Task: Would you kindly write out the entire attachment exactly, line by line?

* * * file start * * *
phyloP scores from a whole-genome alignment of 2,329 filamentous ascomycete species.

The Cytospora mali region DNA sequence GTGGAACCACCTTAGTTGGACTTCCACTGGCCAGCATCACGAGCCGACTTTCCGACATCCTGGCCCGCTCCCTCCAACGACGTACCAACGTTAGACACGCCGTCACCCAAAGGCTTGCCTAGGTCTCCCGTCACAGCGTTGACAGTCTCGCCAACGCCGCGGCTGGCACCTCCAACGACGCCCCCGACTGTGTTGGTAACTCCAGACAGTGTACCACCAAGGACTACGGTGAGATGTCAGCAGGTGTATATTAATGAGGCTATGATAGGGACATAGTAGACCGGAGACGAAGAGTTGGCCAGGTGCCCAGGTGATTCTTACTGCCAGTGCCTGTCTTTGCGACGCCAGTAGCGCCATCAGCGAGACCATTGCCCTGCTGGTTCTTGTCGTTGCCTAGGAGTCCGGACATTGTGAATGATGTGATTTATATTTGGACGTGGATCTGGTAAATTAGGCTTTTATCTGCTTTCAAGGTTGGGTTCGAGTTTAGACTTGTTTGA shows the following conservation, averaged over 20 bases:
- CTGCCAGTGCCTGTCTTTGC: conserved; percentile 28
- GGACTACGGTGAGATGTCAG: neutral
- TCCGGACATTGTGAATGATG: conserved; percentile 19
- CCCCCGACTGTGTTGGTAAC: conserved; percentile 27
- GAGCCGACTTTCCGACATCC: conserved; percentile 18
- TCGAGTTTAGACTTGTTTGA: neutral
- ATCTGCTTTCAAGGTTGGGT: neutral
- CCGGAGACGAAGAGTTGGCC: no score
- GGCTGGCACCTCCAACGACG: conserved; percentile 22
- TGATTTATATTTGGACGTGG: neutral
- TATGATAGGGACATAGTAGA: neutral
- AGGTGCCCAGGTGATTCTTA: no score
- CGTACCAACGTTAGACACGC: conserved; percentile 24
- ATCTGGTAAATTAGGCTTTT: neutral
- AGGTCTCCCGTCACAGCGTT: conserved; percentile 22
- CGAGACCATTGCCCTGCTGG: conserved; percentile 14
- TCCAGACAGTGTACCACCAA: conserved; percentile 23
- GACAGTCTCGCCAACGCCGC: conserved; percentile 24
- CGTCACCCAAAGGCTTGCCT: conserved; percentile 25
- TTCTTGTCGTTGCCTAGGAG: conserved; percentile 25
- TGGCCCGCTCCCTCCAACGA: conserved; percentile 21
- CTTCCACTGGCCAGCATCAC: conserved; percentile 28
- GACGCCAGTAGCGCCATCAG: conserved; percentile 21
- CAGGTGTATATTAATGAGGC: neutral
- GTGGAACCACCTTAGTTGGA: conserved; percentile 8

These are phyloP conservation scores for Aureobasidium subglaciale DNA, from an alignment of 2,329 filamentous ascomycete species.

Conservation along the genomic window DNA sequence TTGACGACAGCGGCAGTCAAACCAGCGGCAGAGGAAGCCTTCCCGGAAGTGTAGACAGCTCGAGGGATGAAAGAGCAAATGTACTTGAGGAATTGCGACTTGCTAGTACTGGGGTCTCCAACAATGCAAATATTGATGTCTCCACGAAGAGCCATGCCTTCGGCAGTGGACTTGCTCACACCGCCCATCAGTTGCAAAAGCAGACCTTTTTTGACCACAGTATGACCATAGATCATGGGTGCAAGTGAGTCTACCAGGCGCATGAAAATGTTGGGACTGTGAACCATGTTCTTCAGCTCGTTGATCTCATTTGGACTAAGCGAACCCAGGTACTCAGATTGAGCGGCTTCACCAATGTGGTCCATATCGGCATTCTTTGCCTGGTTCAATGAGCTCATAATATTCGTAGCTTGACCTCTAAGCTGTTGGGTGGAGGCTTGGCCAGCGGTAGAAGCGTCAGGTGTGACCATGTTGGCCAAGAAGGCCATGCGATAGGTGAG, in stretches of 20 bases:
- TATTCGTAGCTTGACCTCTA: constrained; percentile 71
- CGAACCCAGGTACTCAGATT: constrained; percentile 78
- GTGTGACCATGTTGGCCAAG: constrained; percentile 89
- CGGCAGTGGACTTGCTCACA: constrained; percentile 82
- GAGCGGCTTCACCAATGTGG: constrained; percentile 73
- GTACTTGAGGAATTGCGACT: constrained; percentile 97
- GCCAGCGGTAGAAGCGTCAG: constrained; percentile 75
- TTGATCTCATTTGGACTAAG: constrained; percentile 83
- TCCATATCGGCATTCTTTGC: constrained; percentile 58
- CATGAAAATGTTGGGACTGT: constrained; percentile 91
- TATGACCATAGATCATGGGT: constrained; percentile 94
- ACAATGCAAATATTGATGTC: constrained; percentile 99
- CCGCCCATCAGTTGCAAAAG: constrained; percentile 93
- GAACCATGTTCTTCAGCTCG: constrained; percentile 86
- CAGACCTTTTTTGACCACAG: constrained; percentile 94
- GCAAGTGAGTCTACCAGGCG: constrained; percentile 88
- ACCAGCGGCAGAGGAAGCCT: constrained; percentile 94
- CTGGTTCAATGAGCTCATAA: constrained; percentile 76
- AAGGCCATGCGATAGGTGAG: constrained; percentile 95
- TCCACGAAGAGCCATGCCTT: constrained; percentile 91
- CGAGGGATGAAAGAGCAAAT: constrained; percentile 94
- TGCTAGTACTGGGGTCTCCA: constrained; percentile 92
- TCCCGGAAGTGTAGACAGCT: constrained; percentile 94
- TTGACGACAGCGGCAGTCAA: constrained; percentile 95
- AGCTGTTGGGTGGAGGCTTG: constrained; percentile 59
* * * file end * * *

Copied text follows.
phyloP scores from a whole-genome alignment of 2,329 filamentous ascomycete species.

The Cytospora mali region DNA sequence GTGGAACCACCTTAGTTGGACTTCCACTGGCCAGCATCACGAGCCGACTTTCCGACATCCTGGCCCGCTCCCTCCAACGACGTACCAACGTTAGACACGCCGTCACCCAAAGGCTTGCCTAGGTCTCCCGTCACAGCGTTGACAGTCTCGCCAACGCCGCGGCTGGCACCTCCAACGACGCCCCCGACTGTGTTGGTAACTCCAGACAGTGTACCACCAAGGACTACGGTGAGATGTCAGCAGGTGTATATTAATGAGGCTATGATAGGGACATAGTAGACCGGAGACGAAGAGTTGGCCAGGTGCCCAGGTGATTCTTACTGCCAGTGCCTGTCTTTGCGACGCCAGTAGCGCCATCAGCGAGACCATTGCCCTGCTGGTTCTTGTCGTTGCCTAGGAGTCCGGACATTGTGAATGATGTGATTTATATTTGGACGTGGATCTGGTAAATTAGGCTTTTATCTGCTTTCAAGGTTGGGTTCGAGTTTAGACTTGTTTGA shows the following conservation, averaged over 20 bases:
- CTGCCAGTGCCTGTCTTTGC: conserved; percentile 28
- GGACTACGGTGAGATGTCAG: neutral
- TCCGGACATTGTGAATGATG: conserved; percentile 19
- CCCCCGACTGTGTTGGTAAC: conserved; percentile 27
- GAGCCGACTTTCCGACATCC: conserved; percentile 18
- TCGAGTTTAGACTTGTTTGA: neutral
- ATCTGCTTTCAAGGTTGGGT: neutral
- CCGGAGACGAAGAGTTGGCC: no score
- GGCTGGCACCTCCAACGACG: conserved; percentile 22
- TGATTTATATTTGGACGTGG: neutral
- TATGATAGGGACATAGTAGA: neutral
- AGGTGCCCAGGTGATTCTTA: no score
- CGTACCAACGTTAGACACGC: conserved; percentile 24
- ATCTGGTAAATTAGGCTTTT: neutral
- AGGTCTCCCGTCACAGCGTT: conserved; percentile 22
- CGAGACCATTGCCCTGCTGG: conserved; percentile 14
- TCCAGACAGTGTACCACCAA: conserved; percentile 23
- GACAGTCTCGCCAACGCCGC: conserved; percentile 24
- CGTCACCCAAAGGCTTGCCT: conserved; percentile 25
- TTCTTGTCGTTGCCTAGGAG: conserved; percentile 25
- TGGCCCGCTCCCTCCAACGA: conserved; percentile 21
- CTTCCACTGGCCAGCATCAC: conserved; percentile 28
- GACGCCAGTAGCGCCATCAG: conserved; percentile 21
- CAGGTGTATATTAATGAGGC: neutral
- GTGGAACCACCTTAGTTGGA: conserved; percentile 8

These are phyloP conservation scores for Aureobasidium subglaciale DNA, from an alignment of 2,329 filamentous ascomycete species.

Conservation along the genomic window DNA sequence TTGACGACAGCGGCAGTCAAACCAGCGGCAGAGGAAGCCTTCCCGGAAGTGTAGACAGCTCGAGGGATGAAAGAGCAAATGTACTTGAGGAATTGCGACTTGCTAGTACTGGGGTCTCCAACAATGCAAATATTGATGTCTCCACGAAGAGCCATGCCTTCGGCAGTGGACTTGCTCACACCGCCCATCAGTTGCAAAAGCAGACCTTTTTTGACCACAGTATGACCATAGATCATGGGTGCAAGTGAGTCTACCAGGCGCATGAAAATGTTGGGACTGTGAACCATGTTCTTCAGCTCGTTGATCTCATTTGGACTAAGCGAACCCAGGTACTCAGATTGAGCGGCTTCACCAATGTGGTCCATATCGGCATTCTTTGCCTGGTTCAATGAGCTCATAATATTCGTAGCTTGACCTCTAAGCTGTTGGGTGGAGGCTTGGCCAGCGGTAGAAGCGTCAGGTGTGACCATGTTGGCCAAGAAGGCCATGCGATAGGTGAG, in stretches of 20 bases:
- TATTCGTAGCTTGACCTCTA: constrained; percentile 71
- CGAACCCAGGTACTCAGATT: constrained; percentile 78
- GTGTGACCATGTTGGCCAAG: constrained; percentile 89
- CGGCAGTGGACTTGCTCACA: constrained; percentile 82
- GAGCGGCTTCACCAATGTGG: constrained; percentile 73
- GTACTTGAGGAATTGCGACT: constrained; percentile 97
- GCCAGCGGTAGAAGCGTCAG: constrained; percentile 75
- TTGATCTCATTTGGACTAAG: constrained; percentile 83
- TCCATATCGGCATTCTTTGC: constrained; percentile 58
- CATGAAAATGTTGGGACTGT: constrained; percentile 91
- TATGACCATAGATCATGGGT: constrained; percentile 94
- ACAATGCAAATATTGATGTC: constrained; percentile 99
- CCGCCCATCAGTTGCAAAAG: constrained; percentile 93
- GAACCATGTTCTTCAGCTCG: constrained; percentile 86
- CAGACCTTTTTTGACCACAG: constrained; percentile 94
- GCAAGTGAGTCTACCAGGCG: constrained; percentile 88
- ACCAGCGGCAGAGGAAGCCT: constrained; percentile 94
- CTGGTTCAATGAGCTCATAA: constrained; percentile 76
- AAGGCCATGCGATAGGTGAG: constrained; percentile 95
- TCCACGAAGAGCCATGCCTT: constrained; percentile 91
- CGAGGGATGAAAGAGCAAAT: constrained; percentile 94
- TGCTAGTACTGGGGTCTCCA: constrained; percentile 92
- TCCCGGAAGTGTAGACAGCT: constrained; percentile 94
- TTGACGACAGCGGCAGTCAA: constrained; percentile 95
- AGCTGTTGGGTGGAGGCTTG: constrained; percentile 59